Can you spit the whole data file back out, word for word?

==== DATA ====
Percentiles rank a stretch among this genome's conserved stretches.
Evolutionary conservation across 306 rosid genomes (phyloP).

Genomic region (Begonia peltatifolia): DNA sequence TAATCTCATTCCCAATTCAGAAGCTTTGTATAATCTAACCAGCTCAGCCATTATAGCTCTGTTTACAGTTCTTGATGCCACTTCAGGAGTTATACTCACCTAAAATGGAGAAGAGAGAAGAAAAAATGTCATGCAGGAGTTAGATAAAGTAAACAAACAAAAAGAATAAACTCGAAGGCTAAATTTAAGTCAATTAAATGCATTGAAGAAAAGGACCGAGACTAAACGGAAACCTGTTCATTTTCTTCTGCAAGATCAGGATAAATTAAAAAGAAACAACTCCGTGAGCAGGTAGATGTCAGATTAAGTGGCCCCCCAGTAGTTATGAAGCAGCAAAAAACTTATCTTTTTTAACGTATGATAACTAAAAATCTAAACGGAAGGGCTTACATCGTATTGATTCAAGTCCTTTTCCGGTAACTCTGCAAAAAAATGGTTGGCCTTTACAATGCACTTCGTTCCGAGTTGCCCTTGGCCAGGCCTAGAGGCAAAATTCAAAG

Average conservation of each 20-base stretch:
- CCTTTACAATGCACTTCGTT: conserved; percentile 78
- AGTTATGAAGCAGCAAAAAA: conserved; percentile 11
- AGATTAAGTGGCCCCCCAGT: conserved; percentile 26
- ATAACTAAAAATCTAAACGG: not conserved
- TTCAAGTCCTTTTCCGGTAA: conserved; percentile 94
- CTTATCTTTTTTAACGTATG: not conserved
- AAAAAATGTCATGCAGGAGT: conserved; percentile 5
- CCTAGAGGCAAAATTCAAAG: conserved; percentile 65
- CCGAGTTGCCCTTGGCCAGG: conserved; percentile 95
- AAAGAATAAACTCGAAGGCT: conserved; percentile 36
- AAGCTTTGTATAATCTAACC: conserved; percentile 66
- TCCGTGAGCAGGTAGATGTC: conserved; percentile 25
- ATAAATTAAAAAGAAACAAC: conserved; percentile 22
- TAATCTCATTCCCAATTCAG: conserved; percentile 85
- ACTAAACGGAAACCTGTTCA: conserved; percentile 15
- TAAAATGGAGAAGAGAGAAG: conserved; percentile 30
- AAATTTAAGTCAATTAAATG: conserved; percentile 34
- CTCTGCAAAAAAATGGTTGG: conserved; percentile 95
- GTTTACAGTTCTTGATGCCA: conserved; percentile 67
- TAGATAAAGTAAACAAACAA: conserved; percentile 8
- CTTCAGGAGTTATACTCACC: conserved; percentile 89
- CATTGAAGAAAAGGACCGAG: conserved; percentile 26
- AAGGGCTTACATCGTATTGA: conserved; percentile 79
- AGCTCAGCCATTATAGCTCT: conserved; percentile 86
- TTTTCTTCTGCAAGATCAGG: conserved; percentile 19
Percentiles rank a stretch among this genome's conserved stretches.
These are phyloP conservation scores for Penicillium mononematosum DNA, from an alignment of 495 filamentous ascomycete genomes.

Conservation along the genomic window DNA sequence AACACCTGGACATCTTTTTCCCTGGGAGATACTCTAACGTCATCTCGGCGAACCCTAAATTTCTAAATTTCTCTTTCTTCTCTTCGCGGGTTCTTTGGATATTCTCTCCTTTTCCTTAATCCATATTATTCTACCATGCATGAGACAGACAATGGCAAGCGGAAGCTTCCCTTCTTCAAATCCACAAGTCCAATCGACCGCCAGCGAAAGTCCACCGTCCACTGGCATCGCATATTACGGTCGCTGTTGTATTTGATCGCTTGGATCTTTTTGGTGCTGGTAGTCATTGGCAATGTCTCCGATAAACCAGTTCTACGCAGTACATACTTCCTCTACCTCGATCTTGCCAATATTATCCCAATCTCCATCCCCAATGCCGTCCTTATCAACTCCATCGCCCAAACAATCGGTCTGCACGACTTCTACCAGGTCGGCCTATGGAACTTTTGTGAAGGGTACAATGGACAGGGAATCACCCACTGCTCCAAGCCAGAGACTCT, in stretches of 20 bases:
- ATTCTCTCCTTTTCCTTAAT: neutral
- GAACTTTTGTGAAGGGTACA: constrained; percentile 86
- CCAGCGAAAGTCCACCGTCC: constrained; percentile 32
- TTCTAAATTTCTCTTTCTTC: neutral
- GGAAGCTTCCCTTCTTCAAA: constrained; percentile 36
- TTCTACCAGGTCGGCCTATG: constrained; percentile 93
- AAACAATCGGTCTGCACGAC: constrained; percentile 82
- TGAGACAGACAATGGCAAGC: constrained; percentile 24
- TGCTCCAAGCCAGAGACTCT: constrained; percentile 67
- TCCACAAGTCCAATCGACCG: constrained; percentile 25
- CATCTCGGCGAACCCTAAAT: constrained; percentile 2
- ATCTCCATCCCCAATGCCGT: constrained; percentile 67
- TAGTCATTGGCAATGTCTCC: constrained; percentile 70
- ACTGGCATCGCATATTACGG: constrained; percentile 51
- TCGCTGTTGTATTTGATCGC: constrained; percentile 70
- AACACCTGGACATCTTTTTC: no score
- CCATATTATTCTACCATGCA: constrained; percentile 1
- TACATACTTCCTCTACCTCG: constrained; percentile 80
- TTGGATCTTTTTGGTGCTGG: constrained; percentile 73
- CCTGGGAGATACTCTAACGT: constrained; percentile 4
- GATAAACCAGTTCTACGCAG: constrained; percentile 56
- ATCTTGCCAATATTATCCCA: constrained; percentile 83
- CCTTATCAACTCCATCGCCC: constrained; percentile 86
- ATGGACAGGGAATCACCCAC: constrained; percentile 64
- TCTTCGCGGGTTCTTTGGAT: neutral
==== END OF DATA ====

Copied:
Percentiles rank a stretch among this genome's conserved stretches.
Evolutionary conservation across 306 rosid genomes (phyloP).

Genomic region (Begonia peltatifolia): DNA sequence TAATCTCATTCCCAATTCAGAAGCTTTGTATAATCTAACCAGCTCAGCCATTATAGCTCTGTTTACAGTTCTTGATGCCACTTCAGGAGTTATACTCACCTAAAATGGAGAAGAGAGAAGAAAAAATGTCATGCAGGAGTTAGATAAAGTAAACAAACAAAAAGAATAAACTCGAAGGCTAAATTTAAGTCAATTAAATGCATTGAAGAAAAGGACCGAGACTAAACGGAAACCTGTTCATTTTCTTCTGCAAGATCAGGATAAATTAAAAAGAAACAACTCCGTGAGCAGGTAGATGTCAGATTAAGTGGCCCCCCAGTAGTTATGAAGCAGCAAAAAACTTATCTTTTTTAACGTATGATAACTAAAAATCTAAACGGAAGGGCTTACATCGTATTGATTCAAGTCCTTTTCCGGTAACTCTGCAAAAAAATGGTTGGCCTTTACAATGCACTTCGTTCCGAGTTGCCCTTGGCCAGGCCTAGAGGCAAAATTCAAAG

Average conservation of each 20-base stretch:
- CCTTTACAATGCACTTCGTT: conserved; percentile 78
- AGTTATGAAGCAGCAAAAAA: conserved; percentile 11
- AGATTAAGTGGCCCCCCAGT: conserved; percentile 26
- ATAACTAAAAATCTAAACGG: not conserved
- TTCAAGTCCTTTTCCGGTAA: conserved; percentile 94
- CTTATCTTTTTTAACGTATG: not conserved
- AAAAAATGTCATGCAGGAGT: conserved; percentile 5
- CCTAGAGGCAAAATTCAAAG: conserved; percentile 65
- CCGAGTTGCCCTTGGCCAGG: conserved; percentile 95
- AAAGAATAAACTCGAAGGCT: conserved; percentile 36
- AAGCTTTGTATAATCTAACC: conserved; percentile 66
- TCCGTGAGCAGGTAGATGTC: conserved; percentile 25
- ATAAATTAAAAAGAAACAAC: conserved; percentile 22
- TAATCTCATTCCCAATTCAG: conserved; percentile 85
- ACTAAACGGAAACCTGTTCA: conserved; percentile 15
- TAAAATGGAGAAGAGAGAAG: conserved; percentile 30
- AAATTTAAGTCAATTAAATG: conserved; percentile 34
- CTCTGCAAAAAAATGGTTGG: conserved; percentile 95
- GTTTACAGTTCTTGATGCCA: conserved; percentile 67
- TAGATAAAGTAAACAAACAA: conserved; percentile 8
- CTTCAGGAGTTATACTCACC: conserved; percentile 89
- CATTGAAGAAAAGGACCGAG: conserved; percentile 26
- AAGGGCTTACATCGTATTGA: conserved; percentile 79
- AGCTCAGCCATTATAGCTCT: conserved; percentile 86
- TTTTCTTCTGCAAGATCAGG: conserved; percentile 19
Percentiles rank a stretch among this genome's conserved stretches.
These are phyloP conservation scores for Penicillium mononematosum DNA, from an alignment of 495 filamentous ascomycete genomes.

Conservation along the genomic window DNA sequence AACACCTGGACATCTTTTTCCCTGGGAGATACTCTAACGTCATCTCGGCGAACCCTAAATTTCTAAATTTCTCTTTCTTCTCTTCGCGGGTTCTTTGGATATTCTCTCCTTTTCCTTAATCCATATTATTCTACCATGCATGAGACAGACAATGGCAAGCGGAAGCTTCCCTTCTTCAAATCCACAAGTCCAATCGACCGCCAGCGAAAGTCCACCGTCCACTGGCATCGCATATTACGGTCGCTGTTGTATTTGATCGCTTGGATCTTTTTGGTGCTGGTAGTCATTGGCAATGTCTCCGATAAACCAGTTCTACGCAGTACATACTTCCTCTACCTCGATCTTGCCAATATTATCCCAATCTCCATCCCCAATGCCGTCCTTATCAACTCCATCGCCCAAACAATCGGTCTGCACGACTTCTACCAGGTCGGCCTATGGAACTTTTGTGAAGGGTACAATGGACAGGGAATCACCCACTGCTCCAAGCCAGAGACTCT, in stretches of 20 bases:
- ATTCTCTCCTTTTCCTTAAT: neutral
- GAACTTTTGTGAAGGGTACA: constrained; percentile 86
- CCAGCGAAAGTCCACCGTCC: constrained; percentile 32
- TTCTAAATTTCTCTTTCTTC: neutral
- GGAAGCTTCCCTTCTTCAAA: constrained; percentile 36
- TTCTACCAGGTCGGCCTATG: constrained; percentile 93
- AAACAATCGGTCTGCACGAC: constrained; percentile 82
- TGAGACAGACAATGGCAAGC: constrained; percentile 24
- TGCTCCAAGCCAGAGACTCT: constrained; percentile 67
- TCCACAAGTCCAATCGACCG: constrained; percentile 25
- CATCTCGGCGAACCCTAAAT: constrained; percentile 2
- ATCTCCATCCCCAATGCCGT: constrained; percentile 67
- TAGTCATTGGCAATGTCTCC: constrained; percentile 70
- ACTGGCATCGCATATTACGG: constrained; percentile 51
- TCGCTGTTGTATTTGATCGC: constrained; percentile 70
- AACACCTGGACATCTTTTTC: no score
- CCATATTATTCTACCATGCA: constrained; percentile 1
- TACATACTTCCTCTACCTCG: constrained; percentile 80
- TTGGATCTTTTTGGTGCTGG: constrained; percentile 73
- CCTGGGAGATACTCTAACGT: constrained; percentile 4
- GATAAACCAGTTCTACGCAG: constrained; percentile 56
- ATCTTGCCAATATTATCCCA: constrained; percentile 83
- CCTTATCAACTCCATCGCCC: constrained; percentile 86
- ATGGACAGGGAATCACCCAC: constrained; percentile 64
- TCTTCGCGGGTTCTTTGGAT: neutral